5- You considered washing Maisie out of service work at one point. Why? What made you change your mind?
Maisie has a lot of energy – more energy than is typically preferred in a service dog. As a first-time handler, at first I felt like Maisie was “too much dog” to be a service dog. She had an incredibly hard time settling and focusing in environments that excited her. She could run around, go on a hike, go swimming, play fetch, and still act as if she hadn’t exercised. As I became more educated, and as we worked with Valor, I learned to harness Maisie’s energy. I took that drive and put it to work, and she became a different dog. Once I learned how to meet her needs mentally, all thoughts of washing disappeared. Valor taught me how to channel her energy in a productive way, and in turn I gained more confidence in her abilities.
6- Do you run into fake service dogs a lot? How do you handle it?
Yes – all the time. It frustrates me and makes me sad that people are inconsiderate and entitled – but such is life. When we see a fake service dog, I do my best to steer clear of them. If someone is faking a service dog, you can likely guarantee that they haven’t given their dog the proper training, either. More often than not, the dog displays some sort of reactivity. If I cannot avoid passing them, I put my body in between Maisie and the other dog, so that if it were to lunge at her, I could protect her and advocate for her. I have learned that unfortunately people who fake service dogs likely cannot be reasoned with, and so the very best thing I can do is protect Maisie in that situation. If the dog truly affects myself and Maisie, I will say something.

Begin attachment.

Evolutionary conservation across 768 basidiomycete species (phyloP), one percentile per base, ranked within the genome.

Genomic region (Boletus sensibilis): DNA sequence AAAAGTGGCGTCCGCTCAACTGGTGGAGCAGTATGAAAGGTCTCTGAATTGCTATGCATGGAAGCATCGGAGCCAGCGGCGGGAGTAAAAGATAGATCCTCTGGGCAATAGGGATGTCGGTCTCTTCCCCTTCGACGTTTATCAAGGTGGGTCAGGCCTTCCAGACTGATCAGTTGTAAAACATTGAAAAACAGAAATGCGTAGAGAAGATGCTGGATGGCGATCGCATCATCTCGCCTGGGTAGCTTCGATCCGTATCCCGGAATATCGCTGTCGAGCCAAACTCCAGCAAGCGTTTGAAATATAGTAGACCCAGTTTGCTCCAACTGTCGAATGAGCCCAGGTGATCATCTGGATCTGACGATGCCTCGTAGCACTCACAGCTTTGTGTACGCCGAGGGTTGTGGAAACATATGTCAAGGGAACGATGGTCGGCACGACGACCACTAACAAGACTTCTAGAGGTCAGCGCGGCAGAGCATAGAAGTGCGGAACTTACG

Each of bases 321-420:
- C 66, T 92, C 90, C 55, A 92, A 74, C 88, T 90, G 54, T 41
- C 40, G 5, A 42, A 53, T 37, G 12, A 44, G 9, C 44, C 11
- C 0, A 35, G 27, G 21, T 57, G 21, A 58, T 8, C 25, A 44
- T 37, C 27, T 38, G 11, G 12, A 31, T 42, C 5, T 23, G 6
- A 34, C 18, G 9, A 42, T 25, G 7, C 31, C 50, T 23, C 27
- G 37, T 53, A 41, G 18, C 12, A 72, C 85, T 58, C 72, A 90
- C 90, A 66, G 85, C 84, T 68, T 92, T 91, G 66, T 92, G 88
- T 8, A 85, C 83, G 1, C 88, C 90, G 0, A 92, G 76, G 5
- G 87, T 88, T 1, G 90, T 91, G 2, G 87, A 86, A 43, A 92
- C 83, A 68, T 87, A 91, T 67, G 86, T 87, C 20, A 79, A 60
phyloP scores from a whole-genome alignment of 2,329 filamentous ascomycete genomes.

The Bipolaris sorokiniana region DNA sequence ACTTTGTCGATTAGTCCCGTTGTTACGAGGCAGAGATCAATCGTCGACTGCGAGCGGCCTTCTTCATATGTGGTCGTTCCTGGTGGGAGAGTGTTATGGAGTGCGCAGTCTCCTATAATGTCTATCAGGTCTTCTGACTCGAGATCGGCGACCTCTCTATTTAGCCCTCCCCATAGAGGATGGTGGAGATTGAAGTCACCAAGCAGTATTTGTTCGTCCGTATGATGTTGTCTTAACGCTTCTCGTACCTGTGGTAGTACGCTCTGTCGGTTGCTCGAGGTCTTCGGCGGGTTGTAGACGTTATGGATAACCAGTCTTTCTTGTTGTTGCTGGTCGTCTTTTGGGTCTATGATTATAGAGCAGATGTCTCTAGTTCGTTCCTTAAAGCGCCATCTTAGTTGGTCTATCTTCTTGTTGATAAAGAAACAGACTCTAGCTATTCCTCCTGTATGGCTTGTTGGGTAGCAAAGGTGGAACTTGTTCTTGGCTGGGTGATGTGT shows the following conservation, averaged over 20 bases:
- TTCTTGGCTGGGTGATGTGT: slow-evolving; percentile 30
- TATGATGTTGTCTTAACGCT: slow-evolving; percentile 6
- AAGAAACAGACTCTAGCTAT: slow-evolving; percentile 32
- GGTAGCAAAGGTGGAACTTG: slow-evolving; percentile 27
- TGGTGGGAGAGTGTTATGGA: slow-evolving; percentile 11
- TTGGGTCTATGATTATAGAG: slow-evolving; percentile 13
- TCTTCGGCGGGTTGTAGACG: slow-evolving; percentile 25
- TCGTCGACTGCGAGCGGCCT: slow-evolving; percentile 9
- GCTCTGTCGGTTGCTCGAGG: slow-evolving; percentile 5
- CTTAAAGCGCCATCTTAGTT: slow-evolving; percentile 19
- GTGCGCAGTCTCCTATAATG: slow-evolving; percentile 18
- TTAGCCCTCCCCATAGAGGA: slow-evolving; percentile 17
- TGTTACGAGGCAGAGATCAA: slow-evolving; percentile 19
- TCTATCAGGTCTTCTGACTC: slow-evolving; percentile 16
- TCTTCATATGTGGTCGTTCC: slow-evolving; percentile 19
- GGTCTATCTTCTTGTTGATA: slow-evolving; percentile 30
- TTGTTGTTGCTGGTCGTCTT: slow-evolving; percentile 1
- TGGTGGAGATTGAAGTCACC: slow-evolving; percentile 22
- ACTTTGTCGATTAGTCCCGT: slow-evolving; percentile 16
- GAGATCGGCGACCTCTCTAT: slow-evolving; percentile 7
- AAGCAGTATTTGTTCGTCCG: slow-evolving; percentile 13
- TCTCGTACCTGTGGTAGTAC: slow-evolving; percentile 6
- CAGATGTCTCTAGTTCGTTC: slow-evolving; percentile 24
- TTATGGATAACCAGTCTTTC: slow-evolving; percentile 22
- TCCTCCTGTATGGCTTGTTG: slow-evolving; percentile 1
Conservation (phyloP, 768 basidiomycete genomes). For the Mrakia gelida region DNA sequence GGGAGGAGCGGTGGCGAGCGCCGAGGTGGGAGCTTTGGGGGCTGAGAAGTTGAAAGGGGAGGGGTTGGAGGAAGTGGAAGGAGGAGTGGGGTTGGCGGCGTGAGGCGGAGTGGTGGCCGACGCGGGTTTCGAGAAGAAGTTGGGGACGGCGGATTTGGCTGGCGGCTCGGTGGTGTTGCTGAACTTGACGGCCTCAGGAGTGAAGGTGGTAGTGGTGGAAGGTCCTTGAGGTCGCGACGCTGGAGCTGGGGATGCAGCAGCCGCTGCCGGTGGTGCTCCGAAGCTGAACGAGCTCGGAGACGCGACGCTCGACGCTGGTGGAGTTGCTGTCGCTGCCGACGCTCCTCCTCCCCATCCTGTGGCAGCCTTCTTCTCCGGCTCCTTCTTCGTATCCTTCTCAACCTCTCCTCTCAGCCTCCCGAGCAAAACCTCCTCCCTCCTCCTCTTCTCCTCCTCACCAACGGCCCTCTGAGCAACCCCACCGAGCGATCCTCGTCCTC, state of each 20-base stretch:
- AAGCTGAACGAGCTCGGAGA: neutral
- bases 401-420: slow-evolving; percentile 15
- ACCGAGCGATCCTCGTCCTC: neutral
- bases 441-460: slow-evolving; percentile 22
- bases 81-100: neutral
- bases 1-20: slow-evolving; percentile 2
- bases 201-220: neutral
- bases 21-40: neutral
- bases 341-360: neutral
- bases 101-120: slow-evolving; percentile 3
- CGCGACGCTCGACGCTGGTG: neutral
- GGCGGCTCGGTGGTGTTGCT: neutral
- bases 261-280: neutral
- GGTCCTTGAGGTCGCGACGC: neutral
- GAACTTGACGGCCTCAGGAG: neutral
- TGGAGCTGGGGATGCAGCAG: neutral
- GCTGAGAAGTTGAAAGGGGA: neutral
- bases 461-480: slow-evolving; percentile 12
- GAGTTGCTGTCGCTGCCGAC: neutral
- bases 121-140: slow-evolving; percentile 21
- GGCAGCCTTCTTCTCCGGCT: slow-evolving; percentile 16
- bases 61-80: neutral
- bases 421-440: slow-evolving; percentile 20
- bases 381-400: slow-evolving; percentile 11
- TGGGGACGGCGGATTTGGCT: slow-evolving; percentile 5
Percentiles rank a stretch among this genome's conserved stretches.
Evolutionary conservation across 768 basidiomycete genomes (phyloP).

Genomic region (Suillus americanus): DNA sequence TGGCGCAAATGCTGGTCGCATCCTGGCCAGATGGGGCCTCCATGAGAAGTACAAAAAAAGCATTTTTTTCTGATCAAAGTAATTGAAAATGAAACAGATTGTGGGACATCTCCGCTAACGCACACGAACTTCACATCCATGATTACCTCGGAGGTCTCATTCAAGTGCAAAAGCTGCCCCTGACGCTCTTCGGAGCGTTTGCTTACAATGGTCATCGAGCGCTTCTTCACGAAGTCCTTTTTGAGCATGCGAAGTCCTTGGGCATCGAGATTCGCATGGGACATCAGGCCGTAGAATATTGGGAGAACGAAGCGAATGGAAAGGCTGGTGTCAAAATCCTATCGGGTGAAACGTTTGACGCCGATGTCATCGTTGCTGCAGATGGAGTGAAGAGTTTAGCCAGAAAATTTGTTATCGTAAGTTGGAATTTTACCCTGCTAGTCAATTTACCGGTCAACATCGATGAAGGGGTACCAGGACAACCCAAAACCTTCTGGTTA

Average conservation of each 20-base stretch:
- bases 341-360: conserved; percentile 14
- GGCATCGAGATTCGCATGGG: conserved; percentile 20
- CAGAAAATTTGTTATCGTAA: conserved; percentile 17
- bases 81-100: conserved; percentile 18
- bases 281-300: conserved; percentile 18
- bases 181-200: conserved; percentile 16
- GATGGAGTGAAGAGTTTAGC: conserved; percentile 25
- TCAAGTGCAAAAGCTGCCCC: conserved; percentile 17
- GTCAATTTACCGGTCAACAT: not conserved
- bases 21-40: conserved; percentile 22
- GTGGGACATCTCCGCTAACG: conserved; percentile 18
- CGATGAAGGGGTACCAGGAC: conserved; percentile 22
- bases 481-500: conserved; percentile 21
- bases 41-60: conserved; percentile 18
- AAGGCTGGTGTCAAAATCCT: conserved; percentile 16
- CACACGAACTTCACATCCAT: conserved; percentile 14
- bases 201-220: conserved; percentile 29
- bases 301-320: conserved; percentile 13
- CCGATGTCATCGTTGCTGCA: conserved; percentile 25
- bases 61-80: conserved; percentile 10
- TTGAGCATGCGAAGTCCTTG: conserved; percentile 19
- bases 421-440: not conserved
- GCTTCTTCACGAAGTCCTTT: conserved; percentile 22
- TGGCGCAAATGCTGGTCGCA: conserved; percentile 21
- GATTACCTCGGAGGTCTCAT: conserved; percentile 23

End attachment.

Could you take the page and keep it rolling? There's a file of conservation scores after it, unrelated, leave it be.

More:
7- What are you working on right now with Maisie?
Right now we are working on a few things – turning off/on the lights, competition heeling, and reshaping Maisie’s hold. Maisie loves free-shaping, and working on new commands/behaviors tires her out like nothing else.
8- What is something most people might not consider when it comes to using a service dog?
While having a service dog can be so helpful and beneficial in certain ways, it is not the most convenient. Small errands will turn into longer trips, a bite out to eat a restaurant can turn into a frustrating access issue, and walking down the street can make you feel like you are a circus animal on display. People see dogs all the time, but for some reason when people see a vested dog, they tend to forget their manners. People talk about me and Maisie as if I cannot hear them – it’s a bit odd! The average person really has no idea how to act around a service dog, and they certainly do not understand proper protocol. For me, the work that Maisie does far outweighs the annoyance of strangers pointing and talking about me, but it is definitely something to consider.